Closed Loop Execution and Recovery (CLEaR) is an artificial-intelligence computer program under devel- opment designed for automated command sequence generation, execution, monitoring, and recovery. As a component of the Deep Space Network’s (DSN’s) prototype Common Automation Engine (CAE), CLEaR relieves human operators of much of the burden of setting up, monitoring, and controlling a DSN communication station. CLEaR is also being adapted for automation of other realtime agents, such as robotic spacecraft, robotic land vehicles (rovers), and robotic aircraft. CLEaR enables a control computer at a DSN station to respond to a set of tracking goals by issuing commands to configure station hardware and software to provide requested communication services. CLEaR utilizes operational knowledge encoded into a textual declarative knowledge base to create command sequences, then executes the command sequences while monitoring their progress and dynamically modifying them on the basis of its operational knowledge when necessary. To generate a tracking plan (expressed as a control script) that satisfies the tracking goals, CLEaR utilizes an extended version of CASPER, which was described in “Software for Continuous Replanning During Execution” (NPO-20972) NASA Tech Briefs, Vol. 26, No. 4 (April 2002), page 67. Then CLEaR monitors the execution of the tracking plan and modifies the plan in response to changing requirements and/or unforeseen events.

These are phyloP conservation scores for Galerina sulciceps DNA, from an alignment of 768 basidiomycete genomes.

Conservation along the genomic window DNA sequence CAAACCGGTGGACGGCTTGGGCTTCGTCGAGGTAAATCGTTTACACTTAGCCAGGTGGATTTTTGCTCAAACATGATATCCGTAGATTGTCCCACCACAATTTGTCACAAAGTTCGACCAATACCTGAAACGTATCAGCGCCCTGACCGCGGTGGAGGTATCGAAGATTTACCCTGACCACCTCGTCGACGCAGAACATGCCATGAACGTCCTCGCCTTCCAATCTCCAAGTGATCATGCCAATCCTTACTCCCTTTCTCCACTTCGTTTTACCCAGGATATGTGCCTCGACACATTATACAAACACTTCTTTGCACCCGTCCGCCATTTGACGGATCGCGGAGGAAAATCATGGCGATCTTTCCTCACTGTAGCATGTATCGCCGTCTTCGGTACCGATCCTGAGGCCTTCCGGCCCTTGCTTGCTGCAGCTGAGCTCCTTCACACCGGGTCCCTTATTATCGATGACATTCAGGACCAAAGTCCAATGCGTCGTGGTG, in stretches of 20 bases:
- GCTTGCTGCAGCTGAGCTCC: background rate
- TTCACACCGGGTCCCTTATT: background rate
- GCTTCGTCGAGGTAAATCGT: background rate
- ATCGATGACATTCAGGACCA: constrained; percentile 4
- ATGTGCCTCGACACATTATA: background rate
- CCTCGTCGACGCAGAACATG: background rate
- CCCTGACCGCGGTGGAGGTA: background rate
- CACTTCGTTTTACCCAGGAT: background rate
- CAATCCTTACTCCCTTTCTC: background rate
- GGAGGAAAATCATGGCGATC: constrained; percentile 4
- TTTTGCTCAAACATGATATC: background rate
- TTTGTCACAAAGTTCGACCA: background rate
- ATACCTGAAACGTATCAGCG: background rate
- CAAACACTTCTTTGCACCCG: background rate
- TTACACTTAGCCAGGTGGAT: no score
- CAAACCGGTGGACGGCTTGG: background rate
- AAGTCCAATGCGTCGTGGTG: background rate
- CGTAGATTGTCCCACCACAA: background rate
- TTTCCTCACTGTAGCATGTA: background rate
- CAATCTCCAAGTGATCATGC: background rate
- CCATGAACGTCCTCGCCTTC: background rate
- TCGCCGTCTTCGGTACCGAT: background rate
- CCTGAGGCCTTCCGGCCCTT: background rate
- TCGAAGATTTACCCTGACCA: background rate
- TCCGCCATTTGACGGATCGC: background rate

This program was written by Forest Fisher, Barbara Engelhardt, Colette Wilklow, Steve Chien, Russell Knight, Gregg Rabideau, and Robert Sherwood of Caltech for NASA’s Jet Propulsion Laboratory.

This software is available for commercial licensing. Please contact Don Hart of the California Institute of Technology at (818) 393-3425. Refer to NPO-21040.


This Brief includes a Technical Support Package (TSP).
Software for Automation of Real-Time Agents

(reference NPO-21040) is currently available for download from the TSP library.

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NASA Tech Briefs Magazine

This article first appeared in the July, 2002 issue of NASA Tech Briefs Magazine.

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